Sore Jaw (TMJ)

A sore jaw can be relieved with a mouth guard to wear while sleeping, but related symptoms could be the result of deeper seated problems.

Temporomandibular joint disorder is an umbrella term which refers to chronic pain or inflammation of the temporomandibular joints and or their supporting muscles, which connects the jaw to the skull. Being a joint like any other, it is susceptible to the same conditions as other joints, such as arthritis, trauma, dislocation, ankylosis or developmental anomalies

A sore jaw — or indeed a click or popping sound in the jaw, difficulty biting or chewing — could be the result of grinding and clenching teeth, excessive gum chewing, nail biting or eating unusually hard foods, trauma from injury, lack of overbite, mal-alignment of the occlusional surface, or loss of bite height.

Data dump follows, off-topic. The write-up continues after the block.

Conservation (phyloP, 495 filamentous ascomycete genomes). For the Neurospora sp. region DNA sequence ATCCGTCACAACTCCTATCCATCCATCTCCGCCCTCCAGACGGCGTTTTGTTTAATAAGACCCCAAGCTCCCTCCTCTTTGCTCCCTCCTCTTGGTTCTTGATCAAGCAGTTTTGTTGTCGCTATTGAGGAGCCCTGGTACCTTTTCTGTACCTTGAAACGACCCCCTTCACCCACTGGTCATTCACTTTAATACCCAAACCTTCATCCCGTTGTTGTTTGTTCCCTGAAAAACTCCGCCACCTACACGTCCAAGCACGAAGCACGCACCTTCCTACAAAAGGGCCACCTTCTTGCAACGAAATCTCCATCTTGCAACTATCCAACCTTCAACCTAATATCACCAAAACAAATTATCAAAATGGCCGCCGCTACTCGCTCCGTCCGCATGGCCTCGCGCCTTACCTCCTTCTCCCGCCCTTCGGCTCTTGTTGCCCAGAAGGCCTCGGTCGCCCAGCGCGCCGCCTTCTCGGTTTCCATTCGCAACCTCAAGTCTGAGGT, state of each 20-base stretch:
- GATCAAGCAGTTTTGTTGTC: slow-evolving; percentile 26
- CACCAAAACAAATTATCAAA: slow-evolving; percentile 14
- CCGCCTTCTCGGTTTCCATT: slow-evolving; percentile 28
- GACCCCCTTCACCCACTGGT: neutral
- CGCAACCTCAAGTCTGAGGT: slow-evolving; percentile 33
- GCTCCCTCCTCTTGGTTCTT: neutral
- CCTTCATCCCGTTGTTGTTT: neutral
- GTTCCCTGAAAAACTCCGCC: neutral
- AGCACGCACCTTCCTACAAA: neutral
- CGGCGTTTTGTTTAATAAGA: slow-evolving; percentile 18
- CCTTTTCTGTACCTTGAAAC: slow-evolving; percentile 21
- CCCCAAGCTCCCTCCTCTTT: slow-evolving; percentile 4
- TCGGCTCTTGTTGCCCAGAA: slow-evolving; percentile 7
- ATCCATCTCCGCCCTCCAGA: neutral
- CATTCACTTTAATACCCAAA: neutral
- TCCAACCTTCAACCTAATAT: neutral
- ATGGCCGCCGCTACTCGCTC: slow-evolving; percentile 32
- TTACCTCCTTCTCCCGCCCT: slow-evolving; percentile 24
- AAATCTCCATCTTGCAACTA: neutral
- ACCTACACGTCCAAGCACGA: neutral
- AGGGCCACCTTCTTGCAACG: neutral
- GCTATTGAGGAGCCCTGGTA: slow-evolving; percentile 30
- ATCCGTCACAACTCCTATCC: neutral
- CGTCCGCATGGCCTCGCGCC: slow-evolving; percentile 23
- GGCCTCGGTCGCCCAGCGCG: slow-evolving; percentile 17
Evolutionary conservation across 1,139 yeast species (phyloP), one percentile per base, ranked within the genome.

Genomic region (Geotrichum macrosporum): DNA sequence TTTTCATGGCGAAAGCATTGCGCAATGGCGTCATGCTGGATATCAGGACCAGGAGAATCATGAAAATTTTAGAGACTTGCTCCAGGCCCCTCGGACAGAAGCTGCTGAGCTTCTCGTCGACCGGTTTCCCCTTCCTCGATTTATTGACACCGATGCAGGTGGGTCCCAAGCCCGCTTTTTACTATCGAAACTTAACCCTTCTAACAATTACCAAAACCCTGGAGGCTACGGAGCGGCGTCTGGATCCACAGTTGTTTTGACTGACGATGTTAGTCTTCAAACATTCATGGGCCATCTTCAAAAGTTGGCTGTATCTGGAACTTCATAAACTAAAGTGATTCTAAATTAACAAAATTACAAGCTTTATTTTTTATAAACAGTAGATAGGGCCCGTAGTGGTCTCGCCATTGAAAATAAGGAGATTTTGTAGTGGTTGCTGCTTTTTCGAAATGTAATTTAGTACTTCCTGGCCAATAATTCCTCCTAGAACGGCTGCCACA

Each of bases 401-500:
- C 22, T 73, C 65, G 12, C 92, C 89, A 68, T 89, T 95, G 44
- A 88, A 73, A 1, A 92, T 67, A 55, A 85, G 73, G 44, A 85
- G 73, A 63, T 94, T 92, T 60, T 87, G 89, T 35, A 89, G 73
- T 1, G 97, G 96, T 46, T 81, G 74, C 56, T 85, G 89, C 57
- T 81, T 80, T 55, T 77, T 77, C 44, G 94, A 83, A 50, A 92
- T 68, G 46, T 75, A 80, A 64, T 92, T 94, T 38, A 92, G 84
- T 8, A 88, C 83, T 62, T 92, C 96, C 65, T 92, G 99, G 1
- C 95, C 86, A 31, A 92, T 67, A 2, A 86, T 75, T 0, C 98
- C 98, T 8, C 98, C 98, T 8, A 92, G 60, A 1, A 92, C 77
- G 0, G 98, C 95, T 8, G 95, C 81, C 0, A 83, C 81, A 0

As discussed with grinding and clenching, treatment must deal with the source of the problem that causes the grinding — such as stress — as well as treat the physical damage. Depending on the cause of the problem and the severity of the damage, the solution may involve:

  • A mouth guard to wear while sleeping
  • Mandibular repositioning splints — which like braces manually reposition the jaw
  • Reconstructive dentistry
  • Orthodontics